Research use of linked health data — a best practice protocol
Article first published online: 25 SEP 2007
Australian and New Zealand Journal of Public Health
Volume 26, Issue 3, pages 251–255, June 2002
How to Cite
Kelman, C.W., Bass, A.J. and Holman, C.D.J. (2002), Research use of linked health data — a best practice protocol. Australian and New Zealand Journal of Public Health, 26: 251–255. doi: 10.1111/j.1467-842X.2002.tb00682.x
- Issue published online: 25 SEP 2007
- Article first published online: 25 SEP 2007
- Revision requested: February 2002 Accepted: May 2002
Objective: This article outlines a protocol for facilitating access to administrative data for the purpose of health services research, when these data are sourced from multiple Organisations. This approach is designed to promote confidence in the community and among data custodians that there are benefits of linked health information being used and that individual privacy is being rigorously protected.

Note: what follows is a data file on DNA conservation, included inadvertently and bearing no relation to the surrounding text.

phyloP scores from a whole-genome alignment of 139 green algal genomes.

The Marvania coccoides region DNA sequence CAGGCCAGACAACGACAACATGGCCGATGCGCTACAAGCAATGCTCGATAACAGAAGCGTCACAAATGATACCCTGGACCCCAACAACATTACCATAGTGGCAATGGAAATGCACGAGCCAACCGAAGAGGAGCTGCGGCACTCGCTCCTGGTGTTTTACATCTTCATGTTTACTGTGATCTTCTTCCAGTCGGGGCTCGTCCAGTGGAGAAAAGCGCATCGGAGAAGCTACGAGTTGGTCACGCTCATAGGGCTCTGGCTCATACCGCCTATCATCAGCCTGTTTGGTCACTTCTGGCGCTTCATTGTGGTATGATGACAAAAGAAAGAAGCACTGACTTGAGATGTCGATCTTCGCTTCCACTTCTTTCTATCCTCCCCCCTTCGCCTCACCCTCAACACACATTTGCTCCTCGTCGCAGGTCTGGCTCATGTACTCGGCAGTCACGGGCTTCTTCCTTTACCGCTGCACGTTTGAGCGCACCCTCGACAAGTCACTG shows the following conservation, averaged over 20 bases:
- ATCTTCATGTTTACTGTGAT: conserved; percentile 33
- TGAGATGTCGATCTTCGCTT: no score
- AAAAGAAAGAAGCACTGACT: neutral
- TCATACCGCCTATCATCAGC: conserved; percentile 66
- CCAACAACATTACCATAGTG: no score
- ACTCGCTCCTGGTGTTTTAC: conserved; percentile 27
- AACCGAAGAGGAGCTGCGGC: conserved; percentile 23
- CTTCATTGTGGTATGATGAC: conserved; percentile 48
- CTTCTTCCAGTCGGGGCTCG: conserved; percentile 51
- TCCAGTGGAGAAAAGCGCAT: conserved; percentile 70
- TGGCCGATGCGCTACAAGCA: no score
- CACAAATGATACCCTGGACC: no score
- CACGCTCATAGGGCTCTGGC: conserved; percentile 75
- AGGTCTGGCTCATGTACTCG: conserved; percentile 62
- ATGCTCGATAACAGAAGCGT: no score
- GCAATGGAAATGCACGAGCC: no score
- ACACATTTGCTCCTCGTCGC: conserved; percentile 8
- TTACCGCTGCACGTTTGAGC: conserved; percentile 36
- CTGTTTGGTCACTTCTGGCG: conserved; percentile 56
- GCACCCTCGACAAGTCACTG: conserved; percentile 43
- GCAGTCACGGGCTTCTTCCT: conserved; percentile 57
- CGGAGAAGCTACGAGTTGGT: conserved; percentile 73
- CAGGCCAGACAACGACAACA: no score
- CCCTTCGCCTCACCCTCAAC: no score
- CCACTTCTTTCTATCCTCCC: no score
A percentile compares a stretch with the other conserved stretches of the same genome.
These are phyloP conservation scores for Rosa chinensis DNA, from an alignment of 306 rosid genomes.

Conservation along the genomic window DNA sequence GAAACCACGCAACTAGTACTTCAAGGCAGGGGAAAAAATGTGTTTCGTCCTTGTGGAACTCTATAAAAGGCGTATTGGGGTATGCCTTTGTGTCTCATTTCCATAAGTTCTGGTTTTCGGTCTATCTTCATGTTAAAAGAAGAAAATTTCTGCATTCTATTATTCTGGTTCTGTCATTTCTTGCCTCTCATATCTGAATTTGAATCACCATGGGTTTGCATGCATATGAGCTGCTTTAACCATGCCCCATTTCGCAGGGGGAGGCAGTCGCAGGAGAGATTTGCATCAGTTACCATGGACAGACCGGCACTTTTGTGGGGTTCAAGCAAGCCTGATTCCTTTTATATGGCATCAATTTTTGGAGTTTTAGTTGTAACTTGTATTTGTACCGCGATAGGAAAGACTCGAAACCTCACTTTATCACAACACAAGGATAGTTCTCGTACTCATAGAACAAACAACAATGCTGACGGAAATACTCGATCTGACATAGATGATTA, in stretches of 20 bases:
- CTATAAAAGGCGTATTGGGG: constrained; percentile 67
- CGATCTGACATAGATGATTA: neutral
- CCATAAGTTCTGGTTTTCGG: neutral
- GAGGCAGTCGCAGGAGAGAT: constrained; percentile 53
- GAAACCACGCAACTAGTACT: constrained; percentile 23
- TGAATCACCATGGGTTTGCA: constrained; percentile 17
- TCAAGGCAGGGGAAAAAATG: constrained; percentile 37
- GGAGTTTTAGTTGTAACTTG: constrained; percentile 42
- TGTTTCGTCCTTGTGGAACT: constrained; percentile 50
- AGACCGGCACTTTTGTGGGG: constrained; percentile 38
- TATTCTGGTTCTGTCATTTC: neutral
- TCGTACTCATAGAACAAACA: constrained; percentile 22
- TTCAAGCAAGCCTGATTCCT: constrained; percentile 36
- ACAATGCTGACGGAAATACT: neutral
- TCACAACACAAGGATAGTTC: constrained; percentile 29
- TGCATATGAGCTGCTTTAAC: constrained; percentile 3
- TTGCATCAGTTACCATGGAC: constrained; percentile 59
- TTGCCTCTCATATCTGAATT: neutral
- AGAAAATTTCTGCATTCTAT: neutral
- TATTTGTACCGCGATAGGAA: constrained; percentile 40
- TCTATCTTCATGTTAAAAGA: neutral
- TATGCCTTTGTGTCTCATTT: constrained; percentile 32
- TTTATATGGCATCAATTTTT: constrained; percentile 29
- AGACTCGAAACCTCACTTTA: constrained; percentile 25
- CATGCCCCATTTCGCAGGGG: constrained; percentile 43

Background: Linked health administration data can provide an unparalleled resource for the monitoring and evaluation of health care services. However, for a number of reasons, these data have not been readily available to researchers. In Australia, an additional barrier to research is the result of health data sets being collected by different levels of government — thus all are not available to any one authority. To improve this situation, a practical blue-print for the conduct of data linkage is proposed. This should provide an approach suitable for most projects that draw large volumes of information from multiple sources, especially when this includes organisations in different jurisdictions. Conclusions and implications: Health data, although widely and diligently collected, continue to be under-utilised for research and evaluation in most countries. This protocol aims to make these data more easily available to researchers by providing a controlled and secure mechanism that guarantees privacy protection.